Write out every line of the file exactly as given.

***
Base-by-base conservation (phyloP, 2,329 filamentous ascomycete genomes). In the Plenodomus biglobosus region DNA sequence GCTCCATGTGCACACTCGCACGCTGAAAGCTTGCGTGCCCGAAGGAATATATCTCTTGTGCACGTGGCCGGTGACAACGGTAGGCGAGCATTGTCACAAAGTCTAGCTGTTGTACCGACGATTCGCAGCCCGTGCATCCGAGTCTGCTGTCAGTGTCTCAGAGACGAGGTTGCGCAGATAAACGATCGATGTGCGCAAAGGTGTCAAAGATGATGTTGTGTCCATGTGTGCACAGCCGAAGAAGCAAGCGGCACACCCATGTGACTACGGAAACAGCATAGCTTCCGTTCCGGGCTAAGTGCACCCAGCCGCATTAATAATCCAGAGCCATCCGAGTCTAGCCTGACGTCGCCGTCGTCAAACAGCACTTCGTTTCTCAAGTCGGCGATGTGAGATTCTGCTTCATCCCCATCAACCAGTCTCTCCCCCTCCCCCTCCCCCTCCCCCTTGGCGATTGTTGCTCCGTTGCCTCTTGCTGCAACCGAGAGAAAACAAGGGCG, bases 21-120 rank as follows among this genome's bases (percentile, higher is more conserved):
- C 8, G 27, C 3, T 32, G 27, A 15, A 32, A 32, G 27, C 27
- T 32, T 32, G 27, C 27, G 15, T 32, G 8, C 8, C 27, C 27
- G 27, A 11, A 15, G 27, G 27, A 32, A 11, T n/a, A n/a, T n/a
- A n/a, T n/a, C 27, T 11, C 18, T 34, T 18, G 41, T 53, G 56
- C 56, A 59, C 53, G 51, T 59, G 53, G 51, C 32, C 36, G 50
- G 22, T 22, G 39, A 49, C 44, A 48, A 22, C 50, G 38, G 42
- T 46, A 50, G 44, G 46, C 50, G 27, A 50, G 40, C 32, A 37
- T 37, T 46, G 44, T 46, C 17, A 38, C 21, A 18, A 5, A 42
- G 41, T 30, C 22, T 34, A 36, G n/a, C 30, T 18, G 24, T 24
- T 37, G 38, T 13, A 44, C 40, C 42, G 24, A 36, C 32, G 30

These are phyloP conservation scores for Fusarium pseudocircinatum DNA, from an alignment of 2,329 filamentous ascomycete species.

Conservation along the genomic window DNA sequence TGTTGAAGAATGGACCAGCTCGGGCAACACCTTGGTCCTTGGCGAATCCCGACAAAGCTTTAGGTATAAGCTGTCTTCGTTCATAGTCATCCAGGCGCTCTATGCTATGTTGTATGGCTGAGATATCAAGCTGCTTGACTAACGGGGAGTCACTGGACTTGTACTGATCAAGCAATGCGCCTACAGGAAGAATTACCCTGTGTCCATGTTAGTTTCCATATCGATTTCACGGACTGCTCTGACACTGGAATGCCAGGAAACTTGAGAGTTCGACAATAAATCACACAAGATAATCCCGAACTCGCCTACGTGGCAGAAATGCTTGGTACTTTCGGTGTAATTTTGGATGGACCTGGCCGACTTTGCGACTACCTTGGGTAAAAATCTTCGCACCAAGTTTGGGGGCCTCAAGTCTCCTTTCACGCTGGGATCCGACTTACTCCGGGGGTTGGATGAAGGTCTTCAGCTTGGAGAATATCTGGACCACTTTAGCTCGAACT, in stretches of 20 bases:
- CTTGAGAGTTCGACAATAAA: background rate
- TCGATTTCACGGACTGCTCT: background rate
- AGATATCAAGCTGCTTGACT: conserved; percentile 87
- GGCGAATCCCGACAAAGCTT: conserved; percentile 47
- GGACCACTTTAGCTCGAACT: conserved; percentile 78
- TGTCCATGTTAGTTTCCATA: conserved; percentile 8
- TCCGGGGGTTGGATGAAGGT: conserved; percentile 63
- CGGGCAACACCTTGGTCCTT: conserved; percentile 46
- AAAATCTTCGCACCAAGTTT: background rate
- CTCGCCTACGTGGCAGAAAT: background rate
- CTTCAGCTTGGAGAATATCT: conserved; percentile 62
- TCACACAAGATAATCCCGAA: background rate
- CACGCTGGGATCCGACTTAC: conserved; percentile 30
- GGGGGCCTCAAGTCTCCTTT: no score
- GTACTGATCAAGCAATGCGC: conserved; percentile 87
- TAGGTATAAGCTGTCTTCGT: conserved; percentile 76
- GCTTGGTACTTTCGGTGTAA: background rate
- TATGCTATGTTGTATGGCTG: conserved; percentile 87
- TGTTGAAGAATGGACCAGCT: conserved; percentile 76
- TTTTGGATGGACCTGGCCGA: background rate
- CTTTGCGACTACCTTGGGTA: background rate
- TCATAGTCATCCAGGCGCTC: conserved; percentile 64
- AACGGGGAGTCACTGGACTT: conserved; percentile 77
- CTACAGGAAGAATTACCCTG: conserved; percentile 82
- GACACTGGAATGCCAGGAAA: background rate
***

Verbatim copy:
Base-by-base conservation (phyloP, 2,329 filamentous ascomycete genomes). In the Plenodomus biglobosus region DNA sequence GCTCCATGTGCACACTCGCACGCTGAAAGCTTGCGTGCCCGAAGGAATATATCTCTTGTGCACGTGGCCGGTGACAACGGTAGGCGAGCATTGTCACAAAGTCTAGCTGTTGTACCGACGATTCGCAGCCCGTGCATCCGAGTCTGCTGTCAGTGTCTCAGAGACGAGGTTGCGCAGATAAACGATCGATGTGCGCAAAGGTGTCAAAGATGATGTTGTGTCCATGTGTGCACAGCCGAAGAAGCAAGCGGCACACCCATGTGACTACGGAAACAGCATAGCTTCCGTTCCGGGCTAAGTGCACCCAGCCGCATTAATAATCCAGAGCCATCCGAGTCTAGCCTGACGTCGCCGTCGTCAAACAGCACTTCGTTTCTCAAGTCGGCGATGTGAGATTCTGCTTCATCCCCATCAACCAGTCTCTCCCCCTCCCCCTCCCCCTCCCCCTTGGCGATTGTTGCTCCGTTGCCTCTTGCTGCAACCGAGAGAAAACAAGGGCG, bases 21-120 rank as follows among this genome's bases (percentile, higher is more conserved):
- C 8, G 27, C 3, T 32, G 27, A 15, A 32, A 32, G 27, C 27
- T 32, T 32, G 27, C 27, G 15, T 32, G 8, C 8, C 27, C 27
- G 27, A 11, A 15, G 27, G 27, A 32, A 11, T n/a, A n/a, T n/a
- A n/a, T n/a, C 27, T 11, C 18, T 34, T 18, G 41, T 53, G 56
- C 56, A 59, C 53, G 51, T 59, G 53, G 51, C 32, C 36, G 50
- G 22, T 22, G 39, A 49, C 44, A 48, A 22, C 50, G 38, G 42
- T 46, A 50, G 44, G 46, C 50, G 27, A 50, G 40, C 32, A 37
- T 37, T 46, G 44, T 46, C 17, A 38, C 21, A 18, A 5, A 42
- G 41, T 30, C 22, T 34, A 36, G n/a, C 30, T 18, G 24, T 24
- T 37, G 38, T 13, A 44, C 40, C 42, G 24, A 36, C 32, G 30

These are phyloP conservation scores for Fusarium pseudocircinatum DNA, from an alignment of 2,329 filamentous ascomycete species.

Conservation along the genomic window DNA sequence TGTTGAAGAATGGACCAGCTCGGGCAACACCTTGGTCCTTGGCGAATCCCGACAAAGCTTTAGGTATAAGCTGTCTTCGTTCATAGTCATCCAGGCGCTCTATGCTATGTTGTATGGCTGAGATATCAAGCTGCTTGACTAACGGGGAGTCACTGGACTTGTACTGATCAAGCAATGCGCCTACAGGAAGAATTACCCTGTGTCCATGTTAGTTTCCATATCGATTTCACGGACTGCTCTGACACTGGAATGCCAGGAAACTTGAGAGTTCGACAATAAATCACACAAGATAATCCCGAACTCGCCTACGTGGCAGAAATGCTTGGTACTTTCGGTGTAATTTTGGATGGACCTGGCCGACTTTGCGACTACCTTGGGTAAAAATCTTCGCACCAAGTTTGGGGGCCTCAAGTCTCCTTTCACGCTGGGATCCGACTTACTCCGGGGGTTGGATGAAGGTCTTCAGCTTGGAGAATATCTGGACCACTTTAGCTCGAACT, in stretches of 20 bases:
- CTTGAGAGTTCGACAATAAA: background rate
- TCGATTTCACGGACTGCTCT: background rate
- AGATATCAAGCTGCTTGACT: conserved; percentile 87
- GGCGAATCCCGACAAAGCTT: conserved; percentile 47
- GGACCACTTTAGCTCGAACT: conserved; percentile 78
- TGTCCATGTTAGTTTCCATA: conserved; percentile 8
- TCCGGGGGTTGGATGAAGGT: conserved; percentile 63
- CGGGCAACACCTTGGTCCTT: conserved; percentile 46
- AAAATCTTCGCACCAAGTTT: background rate
- CTCGCCTACGTGGCAGAAAT: background rate
- CTTCAGCTTGGAGAATATCT: conserved; percentile 62
- TCACACAAGATAATCCCGAA: background rate
- CACGCTGGGATCCGACTTAC: conserved; percentile 30
- GGGGGCCTCAAGTCTCCTTT: no score
- GTACTGATCAAGCAATGCGC: conserved; percentile 87
- TAGGTATAAGCTGTCTTCGT: conserved; percentile 76
- GCTTGGTACTTTCGGTGTAA: background rate
- TATGCTATGTTGTATGGCTG: conserved; percentile 87
- TGTTGAAGAATGGACCAGCT: conserved; percentile 76
- TTTTGGATGGACCTGGCCGA: background rate
- CTTTGCGACTACCTTGGGTA: background rate
- TCATAGTCATCCAGGCGCTC: conserved; percentile 64
- AACGGGGAGTCACTGGACTT: conserved; percentile 77
- CTACAGGAAGAATTACCCTG: conserved; percentile 82
- GACACTGGAATGCCAGGAAA: background rate